Economic downturn could be structural, not cyclical: Chan Chun Sing

Labour chief Chan Chun Sing warned in his maiden blog post that the economic downturn Singapore is facing should not be treated as a cyclical one.
Labour chief Chan Chun Sing warned in his maiden blog post that the economic downturn Singapore is facing should not be treated as a cyclical one.ST PHOTO: KUA CHEE SIONG

SINGAPORE - In his maiden blog post on Thursday (Jan 14), labour chief Chan Chun Sing warned that the economic "downturn" Singapore is facing should not be treated as a cyclical one, but as a permanent structural one.

Mr Chan, who joined the National Trades Union Congress (NTUC) about a year ago, wrote: "In every downturn, it is better to assume there are deeper structural changes needed than assume that the downturn is cyclical and we will soon be back to business as usual."

In what he said would be the first of many posts by him on the NTUC blog www.labourbeat.org, Mr Chan addressed the current economic outlook, which he called "particularly challenging".

The Singapore economy grew a modest 2.1 per cent last year, the weakest rate of growth since the financial crisis of 2009. The slowdown in China is also expected to hit Singapore hard.

Mr Chan wrote: "Many are worried if there will be enough orders for the companies and jobs for workers in the coming months. Yet others wonder if the dark clouds over the horizon are a temporary cyclical downturn that will hopefully soon go away...How urgent is it to invest in new capabilities?"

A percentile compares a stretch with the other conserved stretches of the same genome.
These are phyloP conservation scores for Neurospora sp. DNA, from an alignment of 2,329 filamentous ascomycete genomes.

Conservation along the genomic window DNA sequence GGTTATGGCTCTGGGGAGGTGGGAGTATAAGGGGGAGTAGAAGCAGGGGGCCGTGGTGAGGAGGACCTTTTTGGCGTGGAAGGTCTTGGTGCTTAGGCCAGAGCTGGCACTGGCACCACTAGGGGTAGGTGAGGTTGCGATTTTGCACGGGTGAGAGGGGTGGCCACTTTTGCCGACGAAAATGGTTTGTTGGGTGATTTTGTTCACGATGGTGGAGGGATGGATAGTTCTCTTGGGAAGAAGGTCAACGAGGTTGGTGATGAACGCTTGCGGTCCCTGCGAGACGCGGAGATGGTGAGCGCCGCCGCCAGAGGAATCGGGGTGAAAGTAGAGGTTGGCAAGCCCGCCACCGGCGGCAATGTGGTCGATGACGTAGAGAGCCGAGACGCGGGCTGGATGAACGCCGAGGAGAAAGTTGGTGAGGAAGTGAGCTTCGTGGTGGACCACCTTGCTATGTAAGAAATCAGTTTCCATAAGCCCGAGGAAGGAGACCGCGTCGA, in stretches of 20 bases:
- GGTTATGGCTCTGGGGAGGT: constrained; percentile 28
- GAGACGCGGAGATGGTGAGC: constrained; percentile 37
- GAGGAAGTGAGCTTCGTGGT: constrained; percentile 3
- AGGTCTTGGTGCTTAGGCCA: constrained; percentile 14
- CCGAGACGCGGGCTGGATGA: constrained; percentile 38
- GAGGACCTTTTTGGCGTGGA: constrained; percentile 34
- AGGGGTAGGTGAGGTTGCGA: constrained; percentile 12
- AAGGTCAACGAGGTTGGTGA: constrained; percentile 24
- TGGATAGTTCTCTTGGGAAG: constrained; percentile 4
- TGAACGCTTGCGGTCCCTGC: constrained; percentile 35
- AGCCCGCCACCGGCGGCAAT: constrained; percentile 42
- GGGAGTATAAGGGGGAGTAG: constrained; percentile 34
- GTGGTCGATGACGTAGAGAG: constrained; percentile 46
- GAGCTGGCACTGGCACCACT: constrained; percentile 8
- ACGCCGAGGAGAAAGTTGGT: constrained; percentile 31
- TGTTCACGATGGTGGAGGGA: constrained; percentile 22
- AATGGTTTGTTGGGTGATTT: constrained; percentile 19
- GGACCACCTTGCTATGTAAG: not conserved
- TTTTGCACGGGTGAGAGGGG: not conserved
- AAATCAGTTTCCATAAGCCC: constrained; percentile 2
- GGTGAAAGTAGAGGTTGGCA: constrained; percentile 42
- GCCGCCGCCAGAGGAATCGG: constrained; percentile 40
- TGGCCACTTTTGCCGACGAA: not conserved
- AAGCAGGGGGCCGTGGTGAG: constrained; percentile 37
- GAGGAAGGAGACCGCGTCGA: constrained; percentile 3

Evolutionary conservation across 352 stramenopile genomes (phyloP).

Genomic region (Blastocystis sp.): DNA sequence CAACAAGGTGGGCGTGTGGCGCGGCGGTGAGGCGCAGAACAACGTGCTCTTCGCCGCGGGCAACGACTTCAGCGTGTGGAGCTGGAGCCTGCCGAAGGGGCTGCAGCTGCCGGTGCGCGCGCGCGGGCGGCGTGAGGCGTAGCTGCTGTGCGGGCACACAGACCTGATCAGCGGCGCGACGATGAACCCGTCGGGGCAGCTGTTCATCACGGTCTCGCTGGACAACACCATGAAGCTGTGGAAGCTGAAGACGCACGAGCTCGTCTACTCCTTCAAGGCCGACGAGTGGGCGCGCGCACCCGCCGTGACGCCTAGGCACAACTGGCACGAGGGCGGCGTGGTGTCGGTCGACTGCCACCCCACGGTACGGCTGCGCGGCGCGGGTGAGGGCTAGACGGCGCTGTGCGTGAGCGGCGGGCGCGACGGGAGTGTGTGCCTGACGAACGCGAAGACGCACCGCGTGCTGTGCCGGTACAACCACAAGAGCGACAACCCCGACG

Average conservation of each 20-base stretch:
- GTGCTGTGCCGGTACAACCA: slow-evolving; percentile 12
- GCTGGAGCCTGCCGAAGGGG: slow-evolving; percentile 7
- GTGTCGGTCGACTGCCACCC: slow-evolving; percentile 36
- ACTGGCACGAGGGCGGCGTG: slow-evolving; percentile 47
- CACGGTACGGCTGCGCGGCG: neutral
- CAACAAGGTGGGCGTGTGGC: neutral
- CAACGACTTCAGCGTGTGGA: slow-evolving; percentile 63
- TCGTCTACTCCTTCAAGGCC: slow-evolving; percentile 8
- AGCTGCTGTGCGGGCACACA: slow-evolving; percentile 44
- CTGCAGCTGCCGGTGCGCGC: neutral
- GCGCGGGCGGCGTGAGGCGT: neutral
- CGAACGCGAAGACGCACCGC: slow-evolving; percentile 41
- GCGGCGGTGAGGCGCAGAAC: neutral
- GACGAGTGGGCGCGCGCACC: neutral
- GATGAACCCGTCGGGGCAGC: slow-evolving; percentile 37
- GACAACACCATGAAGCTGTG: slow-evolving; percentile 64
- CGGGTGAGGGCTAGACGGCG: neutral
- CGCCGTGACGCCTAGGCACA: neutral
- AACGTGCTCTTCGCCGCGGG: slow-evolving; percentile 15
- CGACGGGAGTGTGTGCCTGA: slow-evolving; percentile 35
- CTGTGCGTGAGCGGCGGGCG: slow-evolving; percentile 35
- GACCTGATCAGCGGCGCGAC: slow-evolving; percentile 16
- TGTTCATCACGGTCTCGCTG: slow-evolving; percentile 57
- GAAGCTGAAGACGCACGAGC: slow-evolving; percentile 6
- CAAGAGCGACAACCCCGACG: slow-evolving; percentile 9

He observed how technology shifts, such as the rise of digital news or online shopping, have thrown traditional industries into turmoil. "Technology has similarly changed many other consumer habits, creating new demand and destroying old ones."

He pondered how other jobs could be created for older workers who cannot acquire skills for these new industries

He also asked: "Are our companies bold enough to invest in new technology and markets in the face of an impending cyclical slowdown? If they don't invest now, can we survive larger structural shifts?"

To face the challenges ahead, he wrote, we have to create a conducive business environment underpinned by tripartite relations. "Our competition is not with one another but with the competition out there."

He added that we must keep ensuring workers can get their skills strengthened for the future economy, through initiatives such as SkillsFuture, and shun complacency, instead constantly questioning how we can keep our companies competitive and our costs low.

"This is also why I decided to set up this blog, as a platform to regularly share the labour movement's thoughts on how we can work together to overcome these hurdles."

oliviaho@sph.com.sg